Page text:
Lowe’s stock has an EPS Rating of 96. Lowe’s stock has a 96 out of a possible 99 Composite Rating. The Composite Rating lets investors measure a stock’s fundamental, technical and fund sponsorship quality compared to other publicly traded companies.
Lowe’s ranks No. 4 in IBD’s Retail/Wholesale-Buildings Products group. Floor & Decor Holdings (FND) ranks No. 1. Home Depot ranks No. 17.
Institutional ownership tells investors analysts at those firms have looked at Lowe’s and like what they see. Institutional firms account for 77% of the company’s ownership. The Vanguard Group is the largest shareholder with nearly 9% of shares outstanding. The second and third largest shareholders are BlackRock (BLK) with 7.6% andState Street Global Advisors with 4.6%.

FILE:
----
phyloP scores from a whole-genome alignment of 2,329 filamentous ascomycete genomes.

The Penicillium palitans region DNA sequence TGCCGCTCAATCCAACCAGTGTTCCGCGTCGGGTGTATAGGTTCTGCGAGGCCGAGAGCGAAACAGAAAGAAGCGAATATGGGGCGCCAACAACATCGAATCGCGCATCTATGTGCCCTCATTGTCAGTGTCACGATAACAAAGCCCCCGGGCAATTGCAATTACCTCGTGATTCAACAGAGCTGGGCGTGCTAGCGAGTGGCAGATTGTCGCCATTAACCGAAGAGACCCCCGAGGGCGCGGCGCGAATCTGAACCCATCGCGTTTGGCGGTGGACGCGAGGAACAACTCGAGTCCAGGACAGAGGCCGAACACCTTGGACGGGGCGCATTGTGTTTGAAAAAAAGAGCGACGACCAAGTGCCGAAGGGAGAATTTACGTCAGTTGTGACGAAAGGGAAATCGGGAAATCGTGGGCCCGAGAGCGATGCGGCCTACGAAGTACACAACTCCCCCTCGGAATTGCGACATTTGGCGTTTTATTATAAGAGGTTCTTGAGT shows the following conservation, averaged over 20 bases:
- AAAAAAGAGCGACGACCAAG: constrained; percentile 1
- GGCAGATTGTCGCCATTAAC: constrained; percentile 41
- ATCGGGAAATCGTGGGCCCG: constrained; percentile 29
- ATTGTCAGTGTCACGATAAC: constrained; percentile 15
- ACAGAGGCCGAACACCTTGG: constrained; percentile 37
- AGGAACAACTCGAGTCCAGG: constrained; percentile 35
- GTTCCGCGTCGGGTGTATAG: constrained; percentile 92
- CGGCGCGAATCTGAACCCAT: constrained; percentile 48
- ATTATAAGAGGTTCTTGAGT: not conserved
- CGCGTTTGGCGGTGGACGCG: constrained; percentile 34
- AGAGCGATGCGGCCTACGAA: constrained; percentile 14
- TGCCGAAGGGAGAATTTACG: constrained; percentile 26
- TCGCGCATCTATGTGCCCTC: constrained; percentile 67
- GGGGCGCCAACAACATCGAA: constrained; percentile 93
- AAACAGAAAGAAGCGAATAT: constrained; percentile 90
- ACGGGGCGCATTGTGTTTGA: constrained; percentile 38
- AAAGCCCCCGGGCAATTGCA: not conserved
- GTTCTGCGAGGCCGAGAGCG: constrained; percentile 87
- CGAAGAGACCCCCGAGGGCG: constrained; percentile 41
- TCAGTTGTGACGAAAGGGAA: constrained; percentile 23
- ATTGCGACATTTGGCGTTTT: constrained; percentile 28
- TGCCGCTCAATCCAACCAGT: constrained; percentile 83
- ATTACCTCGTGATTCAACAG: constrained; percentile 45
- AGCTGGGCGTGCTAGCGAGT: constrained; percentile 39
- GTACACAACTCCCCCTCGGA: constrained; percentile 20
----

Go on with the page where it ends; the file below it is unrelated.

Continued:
Lowe’s Focus On Professional Builders
The retailer has been shifting its focus to contractors recently. Lowe’s CEO Marvin Ellison said at recent investor update day that the company’s “strategy will enhance customer engagement and grow market share by intensifying our focus on the Pro customer, expanding our online business, modernizing installation services, improving localization efforts and elevating our product assortment.”
Wolfe Research analysts covering Lowe’s stock note the company’s efforts include a refreshed loyalty program and a new nationwide tool rental program.
Sales per square foot at Lowe’s have long lagged that of key competitor Home Depot by about 30% over the past five years, Wolfe analysts say. That’s due to “a function of differences in store footprint, service levels, and exposure to the pro customer,” they wrote.
And the rivalry is about to get more fierce. Home Depot on Nov. 16 said it was reuniting with its former subsidiary HD Supply in an $8.7 billion purchase.
Will Vaccine Pump Brakes On Remodeling Trend?